Engineered for discovery
The $66 million, 125,000-square-foot Engineering and Science Building is the latest addition to Binghamton University's Innovative Technologies Complex. Connecting with the Biotechnology Building and the future Center of Excellence Building via a glass rotunda, the new building celebrates Binghamton University's spirit and tradition of research excellence while meeting the growing needs of the Thomas J. Watson School of Engineering and Applied Science.
The building is home to the Department of Mechanical Engineering, Department of Electrical and Computer Engineering, the dean's office, as well as research centers, flexible student and laboratory spaces such as the Seymour Kunis Media Core, suites for business start-ups and offices that support the University's ongoing and expanding industry partnerships.
It integrates the latest technology with a modern and functional infrastructure to provide the innovative atmosphere and practical working environment critical to successful cutting-edge research.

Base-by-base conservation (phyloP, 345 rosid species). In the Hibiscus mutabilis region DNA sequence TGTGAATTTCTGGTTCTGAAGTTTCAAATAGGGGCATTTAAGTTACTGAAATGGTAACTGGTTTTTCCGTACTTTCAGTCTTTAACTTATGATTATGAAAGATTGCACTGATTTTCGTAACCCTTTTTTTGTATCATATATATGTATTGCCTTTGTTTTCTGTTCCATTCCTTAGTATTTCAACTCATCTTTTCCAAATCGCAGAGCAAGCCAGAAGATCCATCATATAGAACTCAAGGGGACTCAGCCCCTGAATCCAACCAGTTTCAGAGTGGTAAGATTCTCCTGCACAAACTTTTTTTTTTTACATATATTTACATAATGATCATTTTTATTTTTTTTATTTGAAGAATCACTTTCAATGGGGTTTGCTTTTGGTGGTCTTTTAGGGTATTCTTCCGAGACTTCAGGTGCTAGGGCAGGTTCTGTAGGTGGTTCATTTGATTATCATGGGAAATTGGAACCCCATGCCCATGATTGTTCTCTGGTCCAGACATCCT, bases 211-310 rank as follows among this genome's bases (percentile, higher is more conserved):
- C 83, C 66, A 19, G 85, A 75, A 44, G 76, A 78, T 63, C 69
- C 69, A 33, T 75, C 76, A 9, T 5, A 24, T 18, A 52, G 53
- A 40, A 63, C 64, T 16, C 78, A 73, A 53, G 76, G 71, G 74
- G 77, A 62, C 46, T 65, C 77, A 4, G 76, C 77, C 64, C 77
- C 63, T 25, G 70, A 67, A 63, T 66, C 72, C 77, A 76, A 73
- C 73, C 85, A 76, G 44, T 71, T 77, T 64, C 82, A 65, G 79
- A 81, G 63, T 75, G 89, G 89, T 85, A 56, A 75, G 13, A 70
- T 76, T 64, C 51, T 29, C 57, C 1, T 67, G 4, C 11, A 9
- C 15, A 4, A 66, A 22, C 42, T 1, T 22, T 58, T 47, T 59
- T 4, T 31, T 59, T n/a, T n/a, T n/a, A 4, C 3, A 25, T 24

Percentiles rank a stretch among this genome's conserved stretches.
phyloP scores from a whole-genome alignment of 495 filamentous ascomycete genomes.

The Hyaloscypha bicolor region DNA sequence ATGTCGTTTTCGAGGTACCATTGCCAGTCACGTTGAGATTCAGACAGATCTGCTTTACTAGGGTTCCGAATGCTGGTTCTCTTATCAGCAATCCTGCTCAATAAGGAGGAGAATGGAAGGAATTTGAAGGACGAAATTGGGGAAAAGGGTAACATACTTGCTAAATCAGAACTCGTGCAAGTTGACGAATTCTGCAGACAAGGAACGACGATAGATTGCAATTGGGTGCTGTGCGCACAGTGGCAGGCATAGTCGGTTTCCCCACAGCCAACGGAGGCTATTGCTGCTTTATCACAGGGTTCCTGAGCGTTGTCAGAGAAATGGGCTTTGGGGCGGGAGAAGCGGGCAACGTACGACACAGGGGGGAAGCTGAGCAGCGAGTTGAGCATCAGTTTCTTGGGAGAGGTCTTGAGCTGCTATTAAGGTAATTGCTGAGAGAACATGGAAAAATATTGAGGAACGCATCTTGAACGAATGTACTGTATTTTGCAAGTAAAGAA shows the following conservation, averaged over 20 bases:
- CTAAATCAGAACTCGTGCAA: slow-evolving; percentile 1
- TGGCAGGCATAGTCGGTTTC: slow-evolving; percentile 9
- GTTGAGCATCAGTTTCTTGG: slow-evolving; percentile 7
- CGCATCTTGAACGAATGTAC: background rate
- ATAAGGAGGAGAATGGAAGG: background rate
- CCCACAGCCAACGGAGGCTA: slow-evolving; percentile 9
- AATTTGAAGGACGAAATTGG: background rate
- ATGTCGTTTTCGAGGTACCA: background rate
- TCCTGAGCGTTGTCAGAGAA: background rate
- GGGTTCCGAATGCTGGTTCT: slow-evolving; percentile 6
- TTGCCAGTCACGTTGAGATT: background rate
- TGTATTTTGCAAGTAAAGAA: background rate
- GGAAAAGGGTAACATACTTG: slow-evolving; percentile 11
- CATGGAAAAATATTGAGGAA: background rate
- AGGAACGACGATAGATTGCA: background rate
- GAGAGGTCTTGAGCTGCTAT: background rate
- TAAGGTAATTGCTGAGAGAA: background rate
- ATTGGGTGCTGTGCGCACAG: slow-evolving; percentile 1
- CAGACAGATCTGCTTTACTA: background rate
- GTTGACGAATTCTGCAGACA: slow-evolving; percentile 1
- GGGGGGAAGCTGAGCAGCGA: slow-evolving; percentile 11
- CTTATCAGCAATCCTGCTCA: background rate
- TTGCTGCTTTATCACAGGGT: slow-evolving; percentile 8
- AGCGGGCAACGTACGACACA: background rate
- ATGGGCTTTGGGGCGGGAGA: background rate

A core research model emboldens faculty and students in developing research areas such as microelectronics or network security to share equipment and ideas, fostering collaboration and limiting the duplication of resources.
Furthermore, spaces are designed and outfitted to meet the specific needs of faculty, staff and students, including unique laboratory features such as a static dissipating floor for research in microelectronics, and a black ceiling that reduces light reflection that could hinder multimedia research.
The new building also meets LEED (Leadership in Energy and Environmental Design) Platinum standards and incorporates a number of green features, including geothermal heating and cooling methods, natural lighting, passive solar energy, and the latest technology for heat recovery and humidity control. Features such as the two-story photovoltaic wall also provide opportunities for both undergraduate and graduate research on solar technology that is being developed in the Center for Autonomous Solar Power and the Center for Advanced Microelectronics Manufacturing.